I've made it to Resolute Bay, but the journey up here was a small adventure itself.
When I entered Calgary, my passport was flagged, and I had to go speak with an immigration agent who subsequently asked me all kinds of questions about my previous trips to Canada. (Having a name change on my passport only confuses matters more.) He wanted to know why I had been denied entry once back in 2001. I explained it was due to a scientific experiment paperwork misunderstanding that was cleared up the next day (although I think the real reason was because one member of our group was an Iraqi-American). The agent also wanted to know why I still had a piece of paper stapled to my passport from my 2-month 2005 stay in Vancouver for ISU. I said I just left it there because an immigration agent had put it there. He removed it. I didn’t dare tell him about my crossing into BC and Yukon without any passport whatsoever during the 1999 JIRP expedition.
From Edmonton northward, one of the most major airlines is First Air, and I was really blown away by their service and amenities. Stepping on the 737 in Edmonton, I knew right away it was going to be an atypical flying experience.
The space was simply cavernous with more leg and head room then I’ve ever seen on a passenger jet. Once the flight was underway, the flight attendant brought around hot towels, a selection of newspapers, complimentary wine, and served a full meal including two warm freshly-baked chocolate chip cookies and candy afterwards. This is the kind of service I would usually expect in first class or on long international flights, not an 80-minute flight between the small cities of Edmonton and Yellowknife. I am proud to count First Air as an FMARS sponsor, since they offered reduced airfare and cargo costs for our group. The picture here is the ATR-42 turboprop plane I took from Yellowknife to Resolute Bay.
My arrival in Yellowknife went well enough at first. I retrieved my baggage without incident and found a secluded corner of the small airport where I could stretch out along the seats and sleep for the night. I had a 12-hour layover from 10pm to 10am and didn’t see the point in trying to find a hotel room in the town for such a short time. Plus, Yellowknife is in the midst of a big 75th anniversary celebration, and all of the hotels are booked or prohibitively expensive anyway. I pulled out my computer, organized my files, watched a slideshow of pictures of my son Henry, and started writing this journal entry. The picture here shows my luggage in the Yellowknife airport.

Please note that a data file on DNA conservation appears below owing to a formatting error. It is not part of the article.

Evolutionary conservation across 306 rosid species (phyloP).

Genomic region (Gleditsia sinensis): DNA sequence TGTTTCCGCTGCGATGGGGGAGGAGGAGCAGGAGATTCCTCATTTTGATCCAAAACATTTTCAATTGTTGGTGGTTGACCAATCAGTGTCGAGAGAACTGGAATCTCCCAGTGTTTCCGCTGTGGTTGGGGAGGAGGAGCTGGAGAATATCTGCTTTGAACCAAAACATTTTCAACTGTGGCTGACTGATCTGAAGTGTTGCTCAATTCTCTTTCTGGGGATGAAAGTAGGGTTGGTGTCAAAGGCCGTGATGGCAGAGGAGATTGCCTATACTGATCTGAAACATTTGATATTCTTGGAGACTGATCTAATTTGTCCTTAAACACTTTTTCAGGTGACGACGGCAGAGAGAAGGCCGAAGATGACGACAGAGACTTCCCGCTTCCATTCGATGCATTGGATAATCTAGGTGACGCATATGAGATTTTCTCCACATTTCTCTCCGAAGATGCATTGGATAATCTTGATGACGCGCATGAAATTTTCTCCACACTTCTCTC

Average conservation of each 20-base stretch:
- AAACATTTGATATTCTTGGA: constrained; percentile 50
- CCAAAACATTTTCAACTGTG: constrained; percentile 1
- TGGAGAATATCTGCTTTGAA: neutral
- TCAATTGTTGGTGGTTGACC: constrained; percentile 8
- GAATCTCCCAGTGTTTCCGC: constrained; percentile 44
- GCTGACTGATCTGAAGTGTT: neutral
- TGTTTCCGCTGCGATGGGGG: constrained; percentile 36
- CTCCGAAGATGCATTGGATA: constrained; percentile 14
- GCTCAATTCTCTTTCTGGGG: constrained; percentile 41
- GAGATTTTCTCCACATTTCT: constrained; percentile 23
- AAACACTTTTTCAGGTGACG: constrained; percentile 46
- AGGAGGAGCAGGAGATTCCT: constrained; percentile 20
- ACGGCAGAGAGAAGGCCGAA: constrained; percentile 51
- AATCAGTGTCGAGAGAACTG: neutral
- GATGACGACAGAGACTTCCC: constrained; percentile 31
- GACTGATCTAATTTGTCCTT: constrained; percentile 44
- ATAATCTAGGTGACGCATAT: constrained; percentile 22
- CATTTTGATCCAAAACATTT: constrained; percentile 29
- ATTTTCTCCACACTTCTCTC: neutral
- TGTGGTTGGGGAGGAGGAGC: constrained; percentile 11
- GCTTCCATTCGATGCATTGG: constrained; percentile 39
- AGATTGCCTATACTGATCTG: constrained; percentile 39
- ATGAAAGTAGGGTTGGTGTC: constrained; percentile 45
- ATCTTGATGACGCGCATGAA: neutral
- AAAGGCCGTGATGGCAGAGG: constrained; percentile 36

I had just turned off the computer and taken off my shoes in preparation for sleep around 11:20pm when a security guard asked me to leave. Apparently, the airport is closed from 11:30pm-3:30am every night. Luckily, I had cold weather gear and a sleeping bag, so I thought I’d just rest on a bench outside the terminal for four hours. That plan would have been okay except for one thing: I wasn’t alone. There were a few thousand mosquitoes, and I was their all-you-can-eat buffet. You can see a photo of my sleeping bag outside the airport here. For over an hour, I tried toughing it out with the sleeping bag pulled over my head, but I was too hot and couldn’t breathe. I got out of the bag and paced along the sidewalk for about half an hour before a security guard took pity on me and invited me into his shack. I hung out there with him for around an hour and a half in the relatively mosquito-free environment. Each time he had to go do his security rounds, he made me wait outside, but thankfully he let me spray on some bug dope to keep the vampires away.
When the guard returned from his 2am checks, he asked me if I had enough bug repellent and indicated that I should get my luggage and follow him. Another airport vagabond like myself had just shown up in a taxi. I guess the guard thought we belonged together, and inviting both of into his office wasn’t an option. I spent an hour pacing back and forth to keep from freezing in the cold Yellowknife air. The other guy, obviously not from Hawaii like me, snored loudly on the bench wearing shorts and a light jacket. The day shift person arrived at 3:30 and let us in the airport. When I got inside, I resumed my position on the benches where I’d been interrupted four hours earlier and took a restless nap until it was time for my flight. Here is a picture of me before leaving Yellowknife.
The flights to Cambridge Bay and then to Resolute Bay were very nice aboard one of First Air's ATR-42 turboprop planes. There were only 10 seats on the plane, with the rest of the space allotted for cargo. I was on the plane with 7 biologists from the University of Alberta who were headed up to a lake on the northern tip of Ellesmere Island. Below are a few pictures from the flight. I'll be spending today and tomorrow exploring Resolute Bay and preparing for the FMARS flights up to Devon Island.